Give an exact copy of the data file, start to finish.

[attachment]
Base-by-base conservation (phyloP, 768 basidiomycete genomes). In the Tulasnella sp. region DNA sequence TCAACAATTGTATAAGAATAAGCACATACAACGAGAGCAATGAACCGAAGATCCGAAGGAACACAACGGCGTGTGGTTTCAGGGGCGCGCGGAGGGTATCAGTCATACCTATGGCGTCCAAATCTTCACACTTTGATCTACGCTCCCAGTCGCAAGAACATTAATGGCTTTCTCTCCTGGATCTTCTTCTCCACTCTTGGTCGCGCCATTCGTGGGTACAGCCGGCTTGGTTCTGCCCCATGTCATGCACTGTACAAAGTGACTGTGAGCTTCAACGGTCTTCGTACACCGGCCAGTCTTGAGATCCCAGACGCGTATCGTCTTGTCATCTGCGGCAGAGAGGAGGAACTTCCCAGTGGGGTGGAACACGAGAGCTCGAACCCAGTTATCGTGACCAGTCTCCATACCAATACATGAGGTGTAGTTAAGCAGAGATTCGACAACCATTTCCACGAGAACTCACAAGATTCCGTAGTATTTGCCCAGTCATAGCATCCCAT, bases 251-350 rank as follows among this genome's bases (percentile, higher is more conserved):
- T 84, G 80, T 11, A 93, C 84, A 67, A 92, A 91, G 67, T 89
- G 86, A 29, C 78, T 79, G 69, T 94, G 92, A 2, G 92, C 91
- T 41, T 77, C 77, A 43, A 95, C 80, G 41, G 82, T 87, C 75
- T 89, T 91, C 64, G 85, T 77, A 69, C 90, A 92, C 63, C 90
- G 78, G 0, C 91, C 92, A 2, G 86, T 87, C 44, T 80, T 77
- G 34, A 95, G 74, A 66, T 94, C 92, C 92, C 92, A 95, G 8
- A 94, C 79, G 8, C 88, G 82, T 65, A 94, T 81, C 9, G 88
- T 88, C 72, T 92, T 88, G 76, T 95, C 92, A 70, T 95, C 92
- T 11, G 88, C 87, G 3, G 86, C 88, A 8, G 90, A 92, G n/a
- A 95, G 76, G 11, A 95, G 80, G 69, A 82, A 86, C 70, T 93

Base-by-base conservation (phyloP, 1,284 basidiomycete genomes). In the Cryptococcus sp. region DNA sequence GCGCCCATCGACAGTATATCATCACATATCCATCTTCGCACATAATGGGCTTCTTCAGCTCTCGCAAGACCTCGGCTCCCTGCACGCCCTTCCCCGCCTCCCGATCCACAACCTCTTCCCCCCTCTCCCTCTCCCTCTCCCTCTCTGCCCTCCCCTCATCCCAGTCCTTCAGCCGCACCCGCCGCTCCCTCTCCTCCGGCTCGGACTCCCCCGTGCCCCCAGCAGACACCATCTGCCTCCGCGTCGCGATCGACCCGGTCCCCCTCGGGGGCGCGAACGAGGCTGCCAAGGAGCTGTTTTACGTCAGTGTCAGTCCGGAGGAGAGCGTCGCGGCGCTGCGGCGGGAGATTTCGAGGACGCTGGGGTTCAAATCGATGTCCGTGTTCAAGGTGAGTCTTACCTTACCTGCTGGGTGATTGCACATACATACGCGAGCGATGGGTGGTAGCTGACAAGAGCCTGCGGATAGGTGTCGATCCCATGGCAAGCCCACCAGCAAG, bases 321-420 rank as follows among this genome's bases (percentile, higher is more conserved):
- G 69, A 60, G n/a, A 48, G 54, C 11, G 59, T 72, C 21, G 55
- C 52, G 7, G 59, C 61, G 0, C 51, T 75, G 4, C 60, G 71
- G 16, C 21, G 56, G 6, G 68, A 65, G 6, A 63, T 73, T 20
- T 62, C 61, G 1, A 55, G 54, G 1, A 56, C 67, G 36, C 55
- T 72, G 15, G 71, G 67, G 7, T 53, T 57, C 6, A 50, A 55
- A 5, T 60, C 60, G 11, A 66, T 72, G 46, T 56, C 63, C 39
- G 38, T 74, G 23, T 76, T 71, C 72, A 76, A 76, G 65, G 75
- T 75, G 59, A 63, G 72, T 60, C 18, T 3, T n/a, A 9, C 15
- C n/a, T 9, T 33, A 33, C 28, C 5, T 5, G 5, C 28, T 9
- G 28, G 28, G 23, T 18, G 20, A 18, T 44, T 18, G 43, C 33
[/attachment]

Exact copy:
Base-by-base conservation (phyloP, 768 basidiomycete genomes). In the Tulasnella sp. region DNA sequence TCAACAATTGTATAAGAATAAGCACATACAACGAGAGCAATGAACCGAAGATCCGAAGGAACACAACGGCGTGTGGTTTCAGGGGCGCGCGGAGGGTATCAGTCATACCTATGGCGTCCAAATCTTCACACTTTGATCTACGCTCCCAGTCGCAAGAACATTAATGGCTTTCTCTCCTGGATCTTCTTCTCCACTCTTGGTCGCGCCATTCGTGGGTACAGCCGGCTTGGTTCTGCCCCATGTCATGCACTGTACAAAGTGACTGTGAGCTTCAACGGTCTTCGTACACCGGCCAGTCTTGAGATCCCAGACGCGTATCGTCTTGTCATCTGCGGCAGAGAGGAGGAACTTCCCAGTGGGGTGGAACACGAGAGCTCGAACCCAGTTATCGTGACCAGTCTCCATACCAATACATGAGGTGTAGTTAAGCAGAGATTCGACAACCATTTCCACGAGAACTCACAAGATTCCGTAGTATTTGCCCAGTCATAGCATCCCAT, bases 251-350 rank as follows among this genome's bases (percentile, higher is more conserved):
- T 84, G 80, T 11, A 93, C 84, A 67, A 92, A 91, G 67, T 89
- G 86, A 29, C 78, T 79, G 69, T 94, G 92, A 2, G 92, C 91
- T 41, T 77, C 77, A 43, A 95, C 80, G 41, G 82, T 87, C 75
- T 89, T 91, C 64, G 85, T 77, A 69, C 90, A 92, C 63, C 90
- G 78, G 0, C 91, C 92, A 2, G 86, T 87, C 44, T 80, T 77
- G 34, A 95, G 74, A 66, T 94, C 92, C 92, C 92, A 95, G 8
- A 94, C 79, G 8, C 88, G 82, T 65, A 94, T 81, C 9, G 88
- T 88, C 72, T 92, T 88, G 76, T 95, C 92, A 70, T 95, C 92
- T 11, G 88, C 87, G 3, G 86, C 88, A 8, G 90, A 92, G n/a
- A 95, G 76, G 11, A 95, G 80, G 69, A 82, A 86, C 70, T 93

Base-by-base conservation (phyloP, 1,284 basidiomycete genomes). In the Cryptococcus sp. region DNA sequence GCGCCCATCGACAGTATATCATCACATATCCATCTTCGCACATAATGGGCTTCTTCAGCTCTCGCAAGACCTCGGCTCCCTGCACGCCCTTCCCCGCCTCCCGATCCACAACCTCTTCCCCCCTCTCCCTCTCCCTCTCCCTCTCTGCCCTCCCCTCATCCCAGTCCTTCAGCCGCACCCGCCGCTCCCTCTCCTCCGGCTCGGACTCCCCCGTGCCCCCAGCAGACACCATCTGCCTCCGCGTCGCGATCGACCCGGTCCCCCTCGGGGGCGCGAACGAGGCTGCCAAGGAGCTGTTTTACGTCAGTGTCAGTCCGGAGGAGAGCGTCGCGGCGCTGCGGCGGGAGATTTCGAGGACGCTGGGGTTCAAATCGATGTCCGTGTTCAAGGTGAGTCTTACCTTACCTGCTGGGTGATTGCACATACATACGCGAGCGATGGGTGGTAGCTGACAAGAGCCTGCGGATAGGTGTCGATCCCATGGCAAGCCCACCAGCAAG, bases 321-420 rank as follows among this genome's bases (percentile, higher is more conserved):
- G 69, A 60, G n/a, A 48, G 54, C 11, G 59, T 72, C 21, G 55
- C 52, G 7, G 59, C 61, G 0, C 51, T 75, G 4, C 60, G 71
- G 16, C 21, G 56, G 6, G 68, A 65, G 6, A 63, T 73, T 20
- T 62, C 61, G 1, A 55, G 54, G 1, A 56, C 67, G 36, C 55
- T 72, G 15, G 71, G 67, G 7, T 53, T 57, C 6, A 50, A 55
- A 5, T 60, C 60, G 11, A 66, T 72, G 46, T 56, C 63, C 39
- G 38, T 74, G 23, T 76, T 71, C 72, A 76, A 76, G 65, G 75
- T 75, G 59, A 63, G 72, T 60, C 18, T 3, T n/a, A 9, C 15
- C n/a, T 9, T 33, A 33, C 28, C 5, T 5, G 5, C 28, T 9
- G 28, G 28, G 23, T 18, G 20, A 18, T 44, T 18, G 43, C 33